ST. LOUIS (Reuters) - The two men at the top of Citigroup Inc (C.N), the third-biggest U.S. bank and the most international, acknowledged on Tuesday that the company must do more to simplify itself.
Asked at an annual meeting of shareholders whether Citigroup is too big to manage, Chairman Mike O’Neill said the task “is certainly harder” for its size and that the company has more years of work in a drive to reduce risk and complexity that started when the company was bailed out in the financial crisis.
“We are making progress, but we are not where we want to be,” O’Neill said.
Chief Executive Mike Corbat said the bank is “a couple of years” from turning what he called an “amalgamation” of 35 local consumer banks around the world “into one truly global bank.”
The issue of Citigroup’s complexity took on renewed importance last month when the U.S. Federal Reserve rejected the company’s bid for permission to pay a higher dividend and return $6.4 billion to shareholders through buybacks.
The Fed apparently turned down the capital plan because of multiple issues with Citigroup processes for managing its capital and testing risk in stressful scenarios, said Corbat, citing conversations with regulators. He and O’Neill said the rejection did not seem to reflect a disagreement with Citigroup’s strategy or business model.
Corbat said Citigroup will spend more money on staff and information systems to upgrade its capital planning tools in time for the Fed’s next annual review in early 2015. The spending will be funded through cost-cutting and productivity gains in other areas, he said.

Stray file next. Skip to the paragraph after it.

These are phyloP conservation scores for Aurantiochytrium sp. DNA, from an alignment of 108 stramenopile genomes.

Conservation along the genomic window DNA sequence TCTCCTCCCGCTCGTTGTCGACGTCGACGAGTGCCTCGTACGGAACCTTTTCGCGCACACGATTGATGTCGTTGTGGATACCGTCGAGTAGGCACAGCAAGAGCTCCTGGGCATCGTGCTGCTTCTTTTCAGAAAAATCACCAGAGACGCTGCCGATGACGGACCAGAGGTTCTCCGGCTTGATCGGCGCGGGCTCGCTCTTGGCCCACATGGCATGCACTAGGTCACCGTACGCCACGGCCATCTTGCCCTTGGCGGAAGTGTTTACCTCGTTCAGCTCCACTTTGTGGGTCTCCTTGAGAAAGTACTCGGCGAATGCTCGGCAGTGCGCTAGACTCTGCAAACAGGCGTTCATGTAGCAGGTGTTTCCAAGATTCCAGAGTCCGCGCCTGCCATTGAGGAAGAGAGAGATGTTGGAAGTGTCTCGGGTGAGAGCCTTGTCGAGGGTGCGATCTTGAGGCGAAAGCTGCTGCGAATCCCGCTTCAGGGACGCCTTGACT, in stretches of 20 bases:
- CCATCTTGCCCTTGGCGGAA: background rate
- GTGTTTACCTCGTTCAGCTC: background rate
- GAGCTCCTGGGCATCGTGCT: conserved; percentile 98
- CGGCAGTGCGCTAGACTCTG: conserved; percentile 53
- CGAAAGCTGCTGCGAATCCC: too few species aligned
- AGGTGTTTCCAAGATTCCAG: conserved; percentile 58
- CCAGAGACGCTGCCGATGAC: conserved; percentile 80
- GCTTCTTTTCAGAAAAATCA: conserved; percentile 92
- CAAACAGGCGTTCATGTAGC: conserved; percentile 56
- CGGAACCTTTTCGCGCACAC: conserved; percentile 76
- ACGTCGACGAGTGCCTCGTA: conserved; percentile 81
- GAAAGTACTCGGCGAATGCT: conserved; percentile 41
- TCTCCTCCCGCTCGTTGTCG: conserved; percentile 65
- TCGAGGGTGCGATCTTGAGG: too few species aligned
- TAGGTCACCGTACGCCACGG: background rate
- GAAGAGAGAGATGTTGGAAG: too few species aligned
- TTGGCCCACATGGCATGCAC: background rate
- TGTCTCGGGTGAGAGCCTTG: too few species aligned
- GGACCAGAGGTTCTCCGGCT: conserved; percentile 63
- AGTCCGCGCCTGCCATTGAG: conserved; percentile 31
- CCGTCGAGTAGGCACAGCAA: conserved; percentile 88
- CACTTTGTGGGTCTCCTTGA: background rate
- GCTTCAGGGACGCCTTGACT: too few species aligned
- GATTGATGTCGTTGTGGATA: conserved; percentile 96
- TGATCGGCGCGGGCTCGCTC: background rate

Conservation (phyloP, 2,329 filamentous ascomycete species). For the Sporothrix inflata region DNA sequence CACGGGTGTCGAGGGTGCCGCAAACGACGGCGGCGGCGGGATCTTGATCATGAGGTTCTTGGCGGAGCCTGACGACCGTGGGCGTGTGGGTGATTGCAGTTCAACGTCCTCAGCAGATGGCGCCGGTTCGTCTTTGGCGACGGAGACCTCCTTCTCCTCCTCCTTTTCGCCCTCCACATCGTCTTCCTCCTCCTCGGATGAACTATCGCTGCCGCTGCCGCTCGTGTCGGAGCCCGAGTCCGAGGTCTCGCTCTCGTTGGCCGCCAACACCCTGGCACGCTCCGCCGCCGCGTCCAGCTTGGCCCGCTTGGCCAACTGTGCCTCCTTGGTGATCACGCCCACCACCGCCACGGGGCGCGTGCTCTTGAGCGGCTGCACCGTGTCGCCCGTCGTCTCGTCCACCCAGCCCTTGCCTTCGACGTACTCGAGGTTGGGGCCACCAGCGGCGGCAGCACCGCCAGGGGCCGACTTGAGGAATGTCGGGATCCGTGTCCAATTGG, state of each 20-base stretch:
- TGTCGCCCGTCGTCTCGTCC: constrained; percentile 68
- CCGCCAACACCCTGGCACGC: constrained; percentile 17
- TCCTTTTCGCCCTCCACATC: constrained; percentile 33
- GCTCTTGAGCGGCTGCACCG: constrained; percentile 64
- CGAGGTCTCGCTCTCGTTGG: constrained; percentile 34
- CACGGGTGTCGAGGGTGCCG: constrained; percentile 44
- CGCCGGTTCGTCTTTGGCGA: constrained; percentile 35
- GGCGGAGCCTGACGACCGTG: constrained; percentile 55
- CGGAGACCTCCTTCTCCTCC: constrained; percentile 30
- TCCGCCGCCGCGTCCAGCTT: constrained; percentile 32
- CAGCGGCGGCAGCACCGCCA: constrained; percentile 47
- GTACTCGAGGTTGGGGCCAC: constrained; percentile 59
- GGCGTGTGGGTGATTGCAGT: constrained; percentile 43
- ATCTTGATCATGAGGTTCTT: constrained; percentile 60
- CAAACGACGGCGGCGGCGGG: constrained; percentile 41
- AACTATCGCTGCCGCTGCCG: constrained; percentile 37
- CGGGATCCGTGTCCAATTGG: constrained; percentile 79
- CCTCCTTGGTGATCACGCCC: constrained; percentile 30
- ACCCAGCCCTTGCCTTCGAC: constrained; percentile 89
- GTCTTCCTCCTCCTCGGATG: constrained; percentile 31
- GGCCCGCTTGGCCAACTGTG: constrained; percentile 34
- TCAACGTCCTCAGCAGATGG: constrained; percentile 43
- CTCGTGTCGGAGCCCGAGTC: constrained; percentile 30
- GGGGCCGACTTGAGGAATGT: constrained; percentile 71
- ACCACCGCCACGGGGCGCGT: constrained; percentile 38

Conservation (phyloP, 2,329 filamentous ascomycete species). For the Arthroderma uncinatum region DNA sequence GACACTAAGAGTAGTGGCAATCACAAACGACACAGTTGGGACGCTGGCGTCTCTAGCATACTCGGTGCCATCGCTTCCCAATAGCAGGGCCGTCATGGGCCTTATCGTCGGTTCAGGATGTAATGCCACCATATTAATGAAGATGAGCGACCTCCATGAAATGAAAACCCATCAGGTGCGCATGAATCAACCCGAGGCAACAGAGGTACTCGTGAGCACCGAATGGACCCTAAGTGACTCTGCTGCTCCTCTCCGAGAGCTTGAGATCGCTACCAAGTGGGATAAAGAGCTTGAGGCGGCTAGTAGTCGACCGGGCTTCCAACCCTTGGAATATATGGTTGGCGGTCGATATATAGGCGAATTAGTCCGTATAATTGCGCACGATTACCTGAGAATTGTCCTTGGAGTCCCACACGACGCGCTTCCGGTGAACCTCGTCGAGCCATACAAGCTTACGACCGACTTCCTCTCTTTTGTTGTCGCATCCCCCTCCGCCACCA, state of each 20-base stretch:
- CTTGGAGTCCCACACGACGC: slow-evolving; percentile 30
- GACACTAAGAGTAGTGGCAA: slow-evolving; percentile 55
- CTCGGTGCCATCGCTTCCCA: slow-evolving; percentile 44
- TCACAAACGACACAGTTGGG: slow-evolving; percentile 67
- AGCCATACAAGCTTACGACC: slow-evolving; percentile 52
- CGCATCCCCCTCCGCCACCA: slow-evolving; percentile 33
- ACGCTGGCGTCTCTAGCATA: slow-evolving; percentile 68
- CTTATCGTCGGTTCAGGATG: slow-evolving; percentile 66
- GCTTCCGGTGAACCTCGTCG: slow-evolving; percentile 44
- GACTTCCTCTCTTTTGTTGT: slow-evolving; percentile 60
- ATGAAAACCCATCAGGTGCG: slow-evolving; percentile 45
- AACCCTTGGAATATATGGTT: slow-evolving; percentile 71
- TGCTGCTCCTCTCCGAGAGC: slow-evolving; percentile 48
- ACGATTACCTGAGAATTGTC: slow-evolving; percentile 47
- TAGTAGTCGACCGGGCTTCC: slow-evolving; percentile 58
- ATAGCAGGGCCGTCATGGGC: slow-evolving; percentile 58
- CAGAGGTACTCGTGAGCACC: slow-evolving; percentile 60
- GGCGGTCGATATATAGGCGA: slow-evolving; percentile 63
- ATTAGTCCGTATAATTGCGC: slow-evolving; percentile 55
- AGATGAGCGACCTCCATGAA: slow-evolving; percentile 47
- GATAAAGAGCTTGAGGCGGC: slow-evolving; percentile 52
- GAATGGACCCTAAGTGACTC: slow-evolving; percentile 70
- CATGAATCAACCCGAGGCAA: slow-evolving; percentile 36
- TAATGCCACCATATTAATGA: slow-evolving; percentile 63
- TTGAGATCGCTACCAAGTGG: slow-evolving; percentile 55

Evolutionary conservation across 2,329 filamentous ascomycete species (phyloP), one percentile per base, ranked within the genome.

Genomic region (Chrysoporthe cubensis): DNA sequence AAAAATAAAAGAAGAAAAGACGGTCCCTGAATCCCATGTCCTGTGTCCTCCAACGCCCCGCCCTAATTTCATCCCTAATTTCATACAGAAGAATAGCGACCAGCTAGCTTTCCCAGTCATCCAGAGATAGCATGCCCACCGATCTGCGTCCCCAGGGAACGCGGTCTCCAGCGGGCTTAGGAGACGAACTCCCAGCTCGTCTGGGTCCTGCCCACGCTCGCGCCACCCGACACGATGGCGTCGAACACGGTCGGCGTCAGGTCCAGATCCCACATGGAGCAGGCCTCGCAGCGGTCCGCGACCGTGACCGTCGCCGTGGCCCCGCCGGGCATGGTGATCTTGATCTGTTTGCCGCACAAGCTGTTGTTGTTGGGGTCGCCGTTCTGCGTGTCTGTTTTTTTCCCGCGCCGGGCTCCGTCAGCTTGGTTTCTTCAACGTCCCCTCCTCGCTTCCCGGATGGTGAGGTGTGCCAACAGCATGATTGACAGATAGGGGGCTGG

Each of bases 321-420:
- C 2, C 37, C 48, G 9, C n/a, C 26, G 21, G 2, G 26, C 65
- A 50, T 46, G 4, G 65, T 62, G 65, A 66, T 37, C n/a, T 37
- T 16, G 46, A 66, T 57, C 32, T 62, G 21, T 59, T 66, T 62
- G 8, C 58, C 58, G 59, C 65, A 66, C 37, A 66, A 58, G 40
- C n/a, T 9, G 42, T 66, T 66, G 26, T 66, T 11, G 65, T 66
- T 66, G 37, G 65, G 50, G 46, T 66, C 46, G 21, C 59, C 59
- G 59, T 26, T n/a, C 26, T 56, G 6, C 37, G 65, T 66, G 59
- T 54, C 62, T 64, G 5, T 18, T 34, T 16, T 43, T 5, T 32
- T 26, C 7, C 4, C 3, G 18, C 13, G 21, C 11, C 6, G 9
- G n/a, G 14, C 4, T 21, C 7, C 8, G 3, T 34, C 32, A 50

Costs have been a chronic problem for the company and Corbat has told executives reducing expenses is their number one priority.
He said at Tuesday’s meeting he recently gave executives six different sets of assignments to improve the company’s business processes and eliminate unnecessary steps. The executives will give the board of directors a progress report this summer.
O’Neill acknowledged that the Fed’s rejection of the capital plan had made it virtually impossible for Citigroup to meet a key performance goal set last year of delivering 2015 profits amounting to 10 percent of tangible common equity. O’Neill said he still believes the company is capable of that level of return but did not say when it could be reached.
“I have a lot of confidence in Mike and his management team,” O’Neill said in the meeting. The chairman was the key force on the board in October 2012 in pushing out then-CEO Vikram Pandit and replacing him with Corbat, now 53.
O’Neill said, however, he expects directors will factor into Corbat’s and other executives’ pay this year their failure to win approval of the capital plan.
The company said 84.6 percent of shareholders had endorsed the company’s executive pay for 2013, by a preliminary count, down from 92 percent shareholder approval a year ago. The compensation process was overhauled after failing in a 2012 vote with only 45 percent approval.
Reporting by David Henry in St. Louis; Editing by Dan Wilchins and Nick Zieminski